PTSD, pain syndromes, traumatic brain injury: these three areas are common features of personal injury cases, often forming the cornerstone of expert testimony. Yet their complex interplay in an individual can make evaluation—and explaining the results in court—extremely difficult.
Psychological Knowledge in Court focuses on this triad separately and in combination, creating a unique guide to forensic evaluations that fulfills both legal and clinical standards. Its meticulous review of the literature identifies and provides clear guidelines for addressing core issues in causality, chronicity, and assessment, such as:
- Are there any definable risk factors for PTSD?
- How prevalent is PTSD after trauma?
- How do patients’ emotions relate to their pain experience?
- Are current pain assessment methods accurate enough?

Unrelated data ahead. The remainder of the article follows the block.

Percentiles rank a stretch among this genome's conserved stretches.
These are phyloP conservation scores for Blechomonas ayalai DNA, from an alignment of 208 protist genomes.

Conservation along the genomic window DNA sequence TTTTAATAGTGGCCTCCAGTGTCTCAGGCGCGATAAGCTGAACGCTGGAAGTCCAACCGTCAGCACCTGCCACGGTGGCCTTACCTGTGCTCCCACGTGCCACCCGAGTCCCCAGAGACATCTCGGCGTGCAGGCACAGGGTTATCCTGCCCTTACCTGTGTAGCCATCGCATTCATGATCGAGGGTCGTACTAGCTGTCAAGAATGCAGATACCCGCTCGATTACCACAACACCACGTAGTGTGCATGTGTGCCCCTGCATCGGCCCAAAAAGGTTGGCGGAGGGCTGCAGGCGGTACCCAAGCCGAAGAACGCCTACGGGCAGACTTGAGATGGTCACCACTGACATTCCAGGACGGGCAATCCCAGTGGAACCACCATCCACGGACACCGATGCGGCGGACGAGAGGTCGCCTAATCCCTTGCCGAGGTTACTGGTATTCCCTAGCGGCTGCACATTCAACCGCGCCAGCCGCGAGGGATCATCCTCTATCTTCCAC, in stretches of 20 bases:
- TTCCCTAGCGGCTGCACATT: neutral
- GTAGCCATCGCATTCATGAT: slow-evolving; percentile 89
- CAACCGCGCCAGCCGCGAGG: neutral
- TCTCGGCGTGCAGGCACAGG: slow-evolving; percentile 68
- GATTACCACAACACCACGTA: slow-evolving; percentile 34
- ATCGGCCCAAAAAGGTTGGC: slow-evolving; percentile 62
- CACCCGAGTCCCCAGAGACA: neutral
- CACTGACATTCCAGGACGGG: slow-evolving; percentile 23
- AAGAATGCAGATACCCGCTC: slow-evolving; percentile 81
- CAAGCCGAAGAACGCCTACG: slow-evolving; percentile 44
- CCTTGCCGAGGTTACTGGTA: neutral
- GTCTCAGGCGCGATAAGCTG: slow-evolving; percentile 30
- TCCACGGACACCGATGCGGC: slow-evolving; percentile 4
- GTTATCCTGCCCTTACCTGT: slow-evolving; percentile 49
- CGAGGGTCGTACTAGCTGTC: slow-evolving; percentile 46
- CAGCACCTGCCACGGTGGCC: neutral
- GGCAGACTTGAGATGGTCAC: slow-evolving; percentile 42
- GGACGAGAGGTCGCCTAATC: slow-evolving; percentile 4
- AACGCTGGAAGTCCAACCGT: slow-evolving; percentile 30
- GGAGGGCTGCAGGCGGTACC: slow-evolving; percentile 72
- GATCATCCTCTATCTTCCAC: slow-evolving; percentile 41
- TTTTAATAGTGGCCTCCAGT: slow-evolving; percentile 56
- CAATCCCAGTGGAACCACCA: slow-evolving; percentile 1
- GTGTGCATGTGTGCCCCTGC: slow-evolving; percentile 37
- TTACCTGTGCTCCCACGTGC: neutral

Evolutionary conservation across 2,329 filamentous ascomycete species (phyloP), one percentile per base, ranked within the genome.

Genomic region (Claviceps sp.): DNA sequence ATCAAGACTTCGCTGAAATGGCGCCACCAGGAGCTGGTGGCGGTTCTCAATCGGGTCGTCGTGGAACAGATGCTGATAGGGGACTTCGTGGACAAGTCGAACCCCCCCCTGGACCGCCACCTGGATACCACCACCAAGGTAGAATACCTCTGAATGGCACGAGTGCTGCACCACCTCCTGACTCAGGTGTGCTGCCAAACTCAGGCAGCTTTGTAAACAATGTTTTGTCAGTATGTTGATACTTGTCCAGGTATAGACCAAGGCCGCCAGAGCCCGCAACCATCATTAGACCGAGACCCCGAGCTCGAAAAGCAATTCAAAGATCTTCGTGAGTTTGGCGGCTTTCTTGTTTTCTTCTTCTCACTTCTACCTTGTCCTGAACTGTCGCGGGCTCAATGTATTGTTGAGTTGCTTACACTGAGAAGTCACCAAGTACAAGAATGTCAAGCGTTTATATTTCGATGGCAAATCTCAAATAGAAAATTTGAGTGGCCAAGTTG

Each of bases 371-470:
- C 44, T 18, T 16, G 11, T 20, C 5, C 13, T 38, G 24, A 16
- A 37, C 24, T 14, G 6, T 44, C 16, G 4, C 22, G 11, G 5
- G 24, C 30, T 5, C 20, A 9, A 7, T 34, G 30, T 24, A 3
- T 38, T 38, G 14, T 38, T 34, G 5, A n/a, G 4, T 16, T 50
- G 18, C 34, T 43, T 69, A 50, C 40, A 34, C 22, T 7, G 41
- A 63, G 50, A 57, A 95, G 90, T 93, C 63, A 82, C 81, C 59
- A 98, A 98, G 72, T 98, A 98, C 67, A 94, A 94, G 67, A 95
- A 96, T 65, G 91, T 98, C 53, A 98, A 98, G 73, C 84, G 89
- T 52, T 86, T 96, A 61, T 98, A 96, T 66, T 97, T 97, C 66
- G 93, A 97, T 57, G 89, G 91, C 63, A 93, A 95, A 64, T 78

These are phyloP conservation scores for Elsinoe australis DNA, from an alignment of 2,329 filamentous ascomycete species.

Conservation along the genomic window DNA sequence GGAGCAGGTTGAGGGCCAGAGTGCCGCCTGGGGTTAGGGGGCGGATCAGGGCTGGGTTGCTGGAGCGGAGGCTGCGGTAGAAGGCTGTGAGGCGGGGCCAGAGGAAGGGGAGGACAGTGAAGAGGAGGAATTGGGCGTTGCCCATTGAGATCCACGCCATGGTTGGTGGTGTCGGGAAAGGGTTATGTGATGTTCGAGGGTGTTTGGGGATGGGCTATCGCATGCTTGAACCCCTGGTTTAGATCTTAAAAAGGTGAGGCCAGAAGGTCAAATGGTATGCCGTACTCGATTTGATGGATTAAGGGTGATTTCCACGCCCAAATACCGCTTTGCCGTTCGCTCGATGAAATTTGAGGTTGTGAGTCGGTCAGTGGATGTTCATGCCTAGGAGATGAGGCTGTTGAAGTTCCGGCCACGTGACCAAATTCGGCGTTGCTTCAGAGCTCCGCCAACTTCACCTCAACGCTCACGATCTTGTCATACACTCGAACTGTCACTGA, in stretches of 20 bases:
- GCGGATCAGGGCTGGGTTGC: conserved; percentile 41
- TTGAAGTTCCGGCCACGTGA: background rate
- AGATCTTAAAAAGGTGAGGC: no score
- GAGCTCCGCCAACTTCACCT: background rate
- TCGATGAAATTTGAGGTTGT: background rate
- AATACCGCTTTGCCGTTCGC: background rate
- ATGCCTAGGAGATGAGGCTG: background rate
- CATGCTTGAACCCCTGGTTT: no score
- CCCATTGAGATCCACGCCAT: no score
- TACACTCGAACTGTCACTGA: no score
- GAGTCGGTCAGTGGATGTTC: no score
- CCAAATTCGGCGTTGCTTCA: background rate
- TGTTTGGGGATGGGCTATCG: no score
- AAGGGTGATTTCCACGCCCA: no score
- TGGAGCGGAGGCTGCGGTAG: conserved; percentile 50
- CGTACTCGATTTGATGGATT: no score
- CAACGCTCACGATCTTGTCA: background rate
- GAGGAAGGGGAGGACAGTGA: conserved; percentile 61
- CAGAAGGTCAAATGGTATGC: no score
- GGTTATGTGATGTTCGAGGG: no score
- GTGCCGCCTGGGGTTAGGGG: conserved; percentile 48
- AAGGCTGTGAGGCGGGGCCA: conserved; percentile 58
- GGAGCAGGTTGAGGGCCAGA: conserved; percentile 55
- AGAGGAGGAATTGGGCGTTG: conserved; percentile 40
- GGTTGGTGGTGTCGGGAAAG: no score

- What is the role of pre-existing vulnerabilities in traumatic brain injury?
- What exactly is "mild" TBI?
The editors and their 38 contributors explore psychological sequelae across traumatic events as diverse as auto accidents and sexual assault, cogently discuss confounding factors, and pinpoint diagnostic and methodological controversies. In addition, the book reviews key concepts in evidence law that every practitioner should know to be effective on the stand.
Both mental health and legal professionals will benefit from this forward-looking resource. Its integrative, nuanced coverage makes it vital reading not only for psychologists, psychiatrists, and rehabilitation specialists, but for tort lawyers and judges as well.